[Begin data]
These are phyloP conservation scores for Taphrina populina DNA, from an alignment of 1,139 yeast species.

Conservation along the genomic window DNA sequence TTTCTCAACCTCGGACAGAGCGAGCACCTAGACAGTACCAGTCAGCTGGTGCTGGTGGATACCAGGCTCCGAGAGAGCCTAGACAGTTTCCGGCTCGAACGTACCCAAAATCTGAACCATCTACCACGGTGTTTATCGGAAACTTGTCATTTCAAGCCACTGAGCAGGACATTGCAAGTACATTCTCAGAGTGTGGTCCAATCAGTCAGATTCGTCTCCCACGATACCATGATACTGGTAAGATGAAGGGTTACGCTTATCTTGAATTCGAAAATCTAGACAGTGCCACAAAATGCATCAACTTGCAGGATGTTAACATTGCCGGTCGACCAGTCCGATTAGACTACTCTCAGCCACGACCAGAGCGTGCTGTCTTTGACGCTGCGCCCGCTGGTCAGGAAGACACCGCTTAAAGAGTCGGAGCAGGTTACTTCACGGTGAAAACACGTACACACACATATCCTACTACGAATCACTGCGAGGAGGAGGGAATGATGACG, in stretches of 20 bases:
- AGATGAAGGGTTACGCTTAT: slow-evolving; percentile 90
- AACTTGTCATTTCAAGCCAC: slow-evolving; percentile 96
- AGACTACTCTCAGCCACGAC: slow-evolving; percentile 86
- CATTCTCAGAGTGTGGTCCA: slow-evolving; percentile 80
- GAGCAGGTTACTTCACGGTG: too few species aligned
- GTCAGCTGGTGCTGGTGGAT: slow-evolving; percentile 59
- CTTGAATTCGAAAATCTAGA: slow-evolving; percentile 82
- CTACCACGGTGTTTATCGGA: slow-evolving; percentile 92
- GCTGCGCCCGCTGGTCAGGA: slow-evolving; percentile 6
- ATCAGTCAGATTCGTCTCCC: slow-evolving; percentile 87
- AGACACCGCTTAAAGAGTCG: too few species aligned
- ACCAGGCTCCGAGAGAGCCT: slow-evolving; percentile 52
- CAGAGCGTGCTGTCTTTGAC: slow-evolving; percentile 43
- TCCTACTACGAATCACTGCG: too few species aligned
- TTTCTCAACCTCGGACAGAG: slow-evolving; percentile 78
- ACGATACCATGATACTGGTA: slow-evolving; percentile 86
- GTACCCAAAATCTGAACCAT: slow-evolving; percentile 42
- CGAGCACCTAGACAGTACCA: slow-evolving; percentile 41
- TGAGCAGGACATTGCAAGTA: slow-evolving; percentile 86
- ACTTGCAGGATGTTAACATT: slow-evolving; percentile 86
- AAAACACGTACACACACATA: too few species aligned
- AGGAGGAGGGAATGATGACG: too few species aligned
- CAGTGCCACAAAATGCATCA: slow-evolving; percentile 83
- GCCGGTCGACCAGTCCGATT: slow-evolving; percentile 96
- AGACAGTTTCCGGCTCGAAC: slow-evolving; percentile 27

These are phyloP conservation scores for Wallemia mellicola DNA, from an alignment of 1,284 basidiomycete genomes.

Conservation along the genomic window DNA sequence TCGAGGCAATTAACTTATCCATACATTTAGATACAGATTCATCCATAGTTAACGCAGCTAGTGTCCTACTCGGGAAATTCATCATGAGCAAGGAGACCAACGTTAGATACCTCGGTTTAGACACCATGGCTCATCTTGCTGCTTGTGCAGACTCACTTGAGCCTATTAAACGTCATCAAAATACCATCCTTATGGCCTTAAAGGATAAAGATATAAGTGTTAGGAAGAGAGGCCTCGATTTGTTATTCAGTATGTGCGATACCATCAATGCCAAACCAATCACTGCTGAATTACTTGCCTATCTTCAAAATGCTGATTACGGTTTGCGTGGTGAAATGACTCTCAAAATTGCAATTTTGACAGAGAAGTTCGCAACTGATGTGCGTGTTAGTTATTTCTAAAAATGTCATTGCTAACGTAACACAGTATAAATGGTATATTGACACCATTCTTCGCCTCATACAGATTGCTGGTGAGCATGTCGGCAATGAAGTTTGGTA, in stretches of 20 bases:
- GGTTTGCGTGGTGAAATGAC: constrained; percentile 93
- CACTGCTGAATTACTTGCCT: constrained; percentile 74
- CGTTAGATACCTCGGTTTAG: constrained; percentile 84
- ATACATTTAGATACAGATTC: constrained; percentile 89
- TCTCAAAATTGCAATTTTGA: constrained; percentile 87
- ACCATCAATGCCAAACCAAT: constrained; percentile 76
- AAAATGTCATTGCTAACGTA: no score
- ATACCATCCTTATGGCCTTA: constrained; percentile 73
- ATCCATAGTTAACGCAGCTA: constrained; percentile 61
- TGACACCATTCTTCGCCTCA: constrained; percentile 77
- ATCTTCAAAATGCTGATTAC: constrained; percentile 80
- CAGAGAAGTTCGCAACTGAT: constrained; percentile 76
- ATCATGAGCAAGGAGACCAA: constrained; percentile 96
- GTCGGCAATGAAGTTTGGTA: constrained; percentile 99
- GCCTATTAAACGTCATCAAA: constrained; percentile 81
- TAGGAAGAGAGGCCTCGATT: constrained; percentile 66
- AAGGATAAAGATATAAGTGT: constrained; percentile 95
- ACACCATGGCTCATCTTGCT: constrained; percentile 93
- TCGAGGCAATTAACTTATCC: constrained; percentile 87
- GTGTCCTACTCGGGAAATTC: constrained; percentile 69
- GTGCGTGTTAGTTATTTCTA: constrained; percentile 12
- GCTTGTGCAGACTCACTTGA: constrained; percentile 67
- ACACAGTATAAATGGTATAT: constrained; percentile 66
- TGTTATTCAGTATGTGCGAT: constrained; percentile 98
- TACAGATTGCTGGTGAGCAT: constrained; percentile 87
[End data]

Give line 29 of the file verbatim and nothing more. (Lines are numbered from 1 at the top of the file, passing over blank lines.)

Conservation along the genomic window DNA sequence TCGAGGCAATTAACTTATCCATACATTTAGATACAGATTCATCCATAGTTAACGCAGCTAGTGTCCTACTCGGGAAATTCATCATGAGCAAGGAGACCAACGTTAGATACCTCGGTTTAGACACCATGGCTCATCTTGCTGCTTGTGCAGACTCACTTGAGCCTATTAAACGTCATCAAAATACCATCCTTATGGCCTTAAAGGATAAAGATATAAGTGTTAGGAAGAGAGGCCTCGATTTGTTATTCAGTATGTGCGATACCATCAATGCCAAACCAATCACTGCTGAATTACTTGCCTATCTTCAAAATGCTGATTACGGTTTGCGTGGTGAAATGACTCTCAAAATTGCAATTTTGACAGAGAAGTTCGCAACTGATGTGCGTGTTAGTTATTTCTAAAAATGTCATTGCTAACGTAACACAGTATAAATGGTATATTGACACCATTCTTCGCCTCATACAGATTGCTGGTGAGCATGTCGGCAATGAAGTTTGGTA, in stretches of 20 bases: